23 thoughts on “My thoughts on 7-inch Kindle Fire HD, 2012 edition”

      1. Check out the Archos 101 XS, it’s MSRP $399 with a better keyboard, the Archos is thinner, lighter, better for video, has USB Host, HDMI out, and runs a faster OMAP4470 processor with a better memory bandwidth and GPU than Tegra3 and iPad. 99% of the 700 thousand Android apps work perfectly on all Android tablets, because the Android SDK since 2008 has always been clever in automatically allowing all apps to look great on any screen size, any screen resolution and at any pixel density.

  1. Good analysis as always.

    It seems to me the Kindle Fire may make a good iPad replacement if you only watch video, listen to music and read books. But it lacks the app ecosystem that iPad offers that makes it a good laptop replacement in many instances. That seems to be a big difference between the two.

    1. Doug

      The point with this device is — its not iPad and as such is limited in its appeal, but that appeal is very strong. If I had never used iPad before, I would have found this something I would consider buying, mostly because I do buy a lot of things from Amazon.

  2. Why would any true geek want to buy a device without Gmail, YouTube, Google Maps, Google Play Store, Google Drive, etc.

    The only way true geeks care about the Kindle Fire is when/if it gets possible to root the device and install a VANILLA Android Jelly Bean installation on it, and that it must have no bugs and be fully hardware accelerated.

    Amazon has one big problem, that is that they seem to think they’d make more money making an anti-Google walled garden implementation of Android, when I’m pretty sure any 19-year-old statistics and marketing intern can prove that Amazon would make WAY MORE money on their Kindles Fire and future Kindle Phone if they quite simply OPEN THEM UP, and make it clear Amazon has no problem shipping Vanilla Jelly Bean with Google Apps on the device, there is NO PROBLEM in all the Amazon apps then also being pre-loaded and quite simply highlighted in the default installed UI. Just let every user know they can get all 700 thousand apps on Google Play Store, 99% of which work PERFECTLY on all Android tablets, and that Amazon’s own Android Marketplace can then have special deals for apps with exclusive pricing perhaps or any number of other ways that’d make people attracted to that. But more importantly than app markets, Amazon should mainly care about how they can integrate Amazon Prime with their Android devices, that means make every Android device the best way to buy on Amazon, include all the worlds content in Prime streaming etc.

    1. I don’t think true geeks are their target market. I use iPad and can use any of the Amazon products on it and I assume their apps are all available on Android, so they do not lose. The true geek you speak of can get his Nexus and still have his Amazon. I think they purposely put their own overlay on Android to create a product that differentiates and acts as a portal to Amazon with an experience they control.

      1. Doug

        Good and fair points. I think this is a low cost front end to Amazon’s digital products. Please note – I don’t think their shop for non-digital goods feels that great on this device. It is a good price tablet and if I was Amazon, I would cut the price for this into half for people who sign-up for Amazon Cloud Player and Amazon Prime.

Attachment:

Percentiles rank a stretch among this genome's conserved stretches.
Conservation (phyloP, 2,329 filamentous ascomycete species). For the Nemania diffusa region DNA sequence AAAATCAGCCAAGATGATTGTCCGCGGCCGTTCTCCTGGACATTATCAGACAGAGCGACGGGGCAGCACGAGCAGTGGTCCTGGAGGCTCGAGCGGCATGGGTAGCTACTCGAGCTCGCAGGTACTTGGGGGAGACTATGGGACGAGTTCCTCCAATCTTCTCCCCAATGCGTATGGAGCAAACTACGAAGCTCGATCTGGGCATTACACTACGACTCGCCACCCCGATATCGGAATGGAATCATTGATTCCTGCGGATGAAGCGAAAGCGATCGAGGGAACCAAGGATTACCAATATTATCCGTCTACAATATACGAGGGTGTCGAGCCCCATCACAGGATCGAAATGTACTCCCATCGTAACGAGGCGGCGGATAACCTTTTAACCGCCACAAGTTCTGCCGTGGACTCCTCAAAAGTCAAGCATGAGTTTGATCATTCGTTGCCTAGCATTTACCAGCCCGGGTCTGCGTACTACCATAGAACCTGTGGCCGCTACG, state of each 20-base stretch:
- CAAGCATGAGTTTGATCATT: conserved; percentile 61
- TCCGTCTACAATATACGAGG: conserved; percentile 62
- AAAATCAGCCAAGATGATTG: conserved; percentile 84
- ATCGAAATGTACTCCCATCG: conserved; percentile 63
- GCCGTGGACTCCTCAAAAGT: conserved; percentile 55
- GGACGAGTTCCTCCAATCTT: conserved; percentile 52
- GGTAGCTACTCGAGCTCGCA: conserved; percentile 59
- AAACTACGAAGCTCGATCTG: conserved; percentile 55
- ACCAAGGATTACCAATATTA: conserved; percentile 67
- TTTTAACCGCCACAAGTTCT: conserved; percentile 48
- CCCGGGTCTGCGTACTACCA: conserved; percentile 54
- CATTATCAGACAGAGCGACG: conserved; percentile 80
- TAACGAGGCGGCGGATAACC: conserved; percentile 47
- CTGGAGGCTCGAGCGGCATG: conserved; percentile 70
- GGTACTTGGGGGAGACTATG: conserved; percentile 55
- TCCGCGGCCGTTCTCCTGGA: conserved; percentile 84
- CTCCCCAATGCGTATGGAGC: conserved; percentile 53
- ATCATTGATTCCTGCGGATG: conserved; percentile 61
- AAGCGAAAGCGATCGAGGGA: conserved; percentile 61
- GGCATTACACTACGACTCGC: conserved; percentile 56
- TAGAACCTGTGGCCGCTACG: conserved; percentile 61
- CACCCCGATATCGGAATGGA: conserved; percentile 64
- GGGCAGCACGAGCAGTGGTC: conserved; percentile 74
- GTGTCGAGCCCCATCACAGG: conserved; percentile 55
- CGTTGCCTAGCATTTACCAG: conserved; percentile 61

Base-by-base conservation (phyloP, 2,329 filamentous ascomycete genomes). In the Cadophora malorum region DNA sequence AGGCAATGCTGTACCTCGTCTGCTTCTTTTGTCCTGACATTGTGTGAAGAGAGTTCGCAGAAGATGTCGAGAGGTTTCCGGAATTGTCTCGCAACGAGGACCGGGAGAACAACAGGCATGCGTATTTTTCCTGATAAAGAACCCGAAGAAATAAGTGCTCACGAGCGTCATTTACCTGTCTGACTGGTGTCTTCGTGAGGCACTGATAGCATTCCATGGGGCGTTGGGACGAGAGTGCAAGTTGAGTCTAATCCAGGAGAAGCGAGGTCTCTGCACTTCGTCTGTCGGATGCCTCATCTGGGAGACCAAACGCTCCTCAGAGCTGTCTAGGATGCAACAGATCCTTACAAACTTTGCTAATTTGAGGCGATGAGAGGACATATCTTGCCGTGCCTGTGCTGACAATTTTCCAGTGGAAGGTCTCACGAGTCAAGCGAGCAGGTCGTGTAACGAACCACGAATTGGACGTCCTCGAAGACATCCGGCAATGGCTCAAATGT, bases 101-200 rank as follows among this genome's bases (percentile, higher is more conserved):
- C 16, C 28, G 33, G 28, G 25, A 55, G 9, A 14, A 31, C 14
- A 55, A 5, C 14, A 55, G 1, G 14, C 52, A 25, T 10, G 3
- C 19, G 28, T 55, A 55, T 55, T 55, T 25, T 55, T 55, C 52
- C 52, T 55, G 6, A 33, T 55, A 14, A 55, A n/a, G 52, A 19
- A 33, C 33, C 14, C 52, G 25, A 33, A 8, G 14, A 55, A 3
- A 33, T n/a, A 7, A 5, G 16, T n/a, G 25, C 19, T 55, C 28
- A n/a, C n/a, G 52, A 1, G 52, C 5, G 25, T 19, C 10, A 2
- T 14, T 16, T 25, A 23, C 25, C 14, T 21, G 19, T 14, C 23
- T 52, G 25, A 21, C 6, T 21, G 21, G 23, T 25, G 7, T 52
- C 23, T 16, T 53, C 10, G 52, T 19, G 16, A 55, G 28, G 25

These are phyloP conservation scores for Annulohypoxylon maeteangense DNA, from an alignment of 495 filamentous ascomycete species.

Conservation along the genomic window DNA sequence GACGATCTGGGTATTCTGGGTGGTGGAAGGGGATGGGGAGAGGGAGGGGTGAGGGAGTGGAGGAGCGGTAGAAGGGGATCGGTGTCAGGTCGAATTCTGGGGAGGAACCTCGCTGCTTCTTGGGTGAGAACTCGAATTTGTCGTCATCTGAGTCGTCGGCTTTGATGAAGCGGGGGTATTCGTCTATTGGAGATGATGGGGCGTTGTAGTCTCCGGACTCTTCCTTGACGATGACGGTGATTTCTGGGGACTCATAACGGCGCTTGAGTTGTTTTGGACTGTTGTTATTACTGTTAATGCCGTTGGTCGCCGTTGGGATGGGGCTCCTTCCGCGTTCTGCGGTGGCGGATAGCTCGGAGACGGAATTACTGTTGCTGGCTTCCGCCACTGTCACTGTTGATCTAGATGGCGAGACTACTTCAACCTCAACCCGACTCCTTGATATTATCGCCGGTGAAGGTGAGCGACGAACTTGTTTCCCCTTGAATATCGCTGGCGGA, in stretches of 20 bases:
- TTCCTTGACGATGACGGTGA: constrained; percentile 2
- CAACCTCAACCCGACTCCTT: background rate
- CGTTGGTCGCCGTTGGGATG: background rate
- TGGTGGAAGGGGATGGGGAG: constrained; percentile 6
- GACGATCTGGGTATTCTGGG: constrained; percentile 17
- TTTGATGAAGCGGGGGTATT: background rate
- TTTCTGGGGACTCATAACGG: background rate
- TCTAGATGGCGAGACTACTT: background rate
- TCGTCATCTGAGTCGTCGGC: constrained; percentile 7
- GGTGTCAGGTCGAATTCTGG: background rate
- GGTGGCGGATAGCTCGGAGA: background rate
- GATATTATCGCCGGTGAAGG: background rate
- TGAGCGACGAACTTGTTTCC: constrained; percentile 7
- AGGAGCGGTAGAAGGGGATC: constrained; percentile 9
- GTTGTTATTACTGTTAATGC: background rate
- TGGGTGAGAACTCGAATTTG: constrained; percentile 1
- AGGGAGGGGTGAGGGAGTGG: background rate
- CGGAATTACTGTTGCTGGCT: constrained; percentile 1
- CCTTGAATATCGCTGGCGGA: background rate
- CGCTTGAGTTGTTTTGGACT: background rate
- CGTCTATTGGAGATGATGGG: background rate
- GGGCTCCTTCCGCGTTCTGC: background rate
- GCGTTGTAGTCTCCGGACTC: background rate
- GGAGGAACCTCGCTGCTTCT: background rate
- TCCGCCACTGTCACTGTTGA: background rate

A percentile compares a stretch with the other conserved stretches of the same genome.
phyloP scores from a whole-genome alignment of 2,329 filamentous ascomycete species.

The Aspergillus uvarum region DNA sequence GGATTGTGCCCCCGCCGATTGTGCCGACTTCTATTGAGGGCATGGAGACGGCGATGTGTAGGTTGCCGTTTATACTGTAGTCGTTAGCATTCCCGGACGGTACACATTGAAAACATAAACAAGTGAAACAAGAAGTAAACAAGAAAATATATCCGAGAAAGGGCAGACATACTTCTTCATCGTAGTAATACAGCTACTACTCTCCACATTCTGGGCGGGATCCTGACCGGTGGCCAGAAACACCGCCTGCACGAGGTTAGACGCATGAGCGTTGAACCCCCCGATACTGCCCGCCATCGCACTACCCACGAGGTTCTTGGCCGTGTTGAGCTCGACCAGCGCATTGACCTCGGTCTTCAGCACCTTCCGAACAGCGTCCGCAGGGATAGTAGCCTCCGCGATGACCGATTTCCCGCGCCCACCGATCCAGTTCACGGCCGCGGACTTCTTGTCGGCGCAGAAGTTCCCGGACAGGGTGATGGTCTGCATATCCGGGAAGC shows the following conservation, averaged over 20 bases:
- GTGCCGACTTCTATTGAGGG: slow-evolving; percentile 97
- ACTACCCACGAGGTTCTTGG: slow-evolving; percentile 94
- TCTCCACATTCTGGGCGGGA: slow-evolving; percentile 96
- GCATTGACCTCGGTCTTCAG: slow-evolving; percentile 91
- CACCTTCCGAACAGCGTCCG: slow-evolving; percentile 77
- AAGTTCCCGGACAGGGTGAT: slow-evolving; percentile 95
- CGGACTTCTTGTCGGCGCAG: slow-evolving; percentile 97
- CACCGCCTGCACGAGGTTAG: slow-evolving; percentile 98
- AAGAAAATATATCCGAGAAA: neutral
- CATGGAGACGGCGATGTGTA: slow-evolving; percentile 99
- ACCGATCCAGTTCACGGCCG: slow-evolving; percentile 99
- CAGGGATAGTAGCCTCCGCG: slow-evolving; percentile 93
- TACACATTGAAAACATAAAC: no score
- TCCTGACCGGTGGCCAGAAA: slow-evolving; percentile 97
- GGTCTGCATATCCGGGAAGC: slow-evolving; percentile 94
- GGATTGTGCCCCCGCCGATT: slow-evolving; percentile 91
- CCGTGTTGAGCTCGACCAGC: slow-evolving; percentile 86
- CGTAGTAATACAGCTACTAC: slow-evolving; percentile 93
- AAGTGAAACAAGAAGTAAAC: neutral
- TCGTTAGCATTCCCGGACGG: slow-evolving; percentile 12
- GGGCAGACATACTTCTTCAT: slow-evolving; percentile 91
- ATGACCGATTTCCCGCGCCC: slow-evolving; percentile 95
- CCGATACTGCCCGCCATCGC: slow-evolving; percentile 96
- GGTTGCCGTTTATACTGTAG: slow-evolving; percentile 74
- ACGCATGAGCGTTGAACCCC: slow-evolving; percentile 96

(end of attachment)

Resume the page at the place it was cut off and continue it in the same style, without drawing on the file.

2. Jeff Bezos specifically said that customers do not want gadgets (which was even in the mistaken description for this article). He said that customers want services that work and get better over time. That is what he is offering. Geeks can and will always be able to root and install whatever they want (I rooted the first Kindle Fire I received within a week of getting it, and it runs faster (and geekier) on Cyanogenmod. There is nothing wrong with not offering an explicit geek-oriented model (geeks will geek out anyway) or their prices, which are awesome. Wake up and smell the market-share boys!

    1. No.

      I think what you see in the picture is Om’s iPad set-up.

      FWIW, the Fire does have bluetooth so, connected a physical keyboard is possible.

  3. Solid first take. I’m going to be following the reviews very closely this time around because this is the first tablet that could win my purchase. I’ve been waiting for a 7″ iPad, so we’ll have to see if/when that comes out. But right now leaning towards the Kindle HD. Love the idea of multiple profiles and automated timers for the kids’ activities.

  4. The only thing keeping me from buying a kindle fire HD is that I have the first generation kindle fire which already has a place in my life. The two features I want are the upgraded sound system and text to speech for books.

    But my kindle fire model 1 does what I need in a tablet, casual surfing, music (pandora and amazon), casual video (netflix). I don’t use it for reading except pdf I have a Kindle for reading.

    Also Kindle Fire #1 supports flash — which is nice when casual surfing.

    My wife has ipad 1 and does the exact same thing with her ipad except she reads books on it.

    When we need to work we move to our laptops.

    BTW: Load in Dolphin browser and avoid silk.

    I have never suffered for the lack of apps.

  5. Can anyone advise me as a first timer to tablet gagets – how many books can I store & read when I am out of wi fi range ?

    1. Lochness Lass – Most eBooks are under 1MB in size, which is quite small. The Kindle Fire HD comes with at least 16GB (a.k.a 16,000MB) of storage, so you could download around 16,000 books to read when you’re away from an internet connection.

  6. so have you tried the nook? Is this better than the nook? and also can you get the internet one the nook? thanks….

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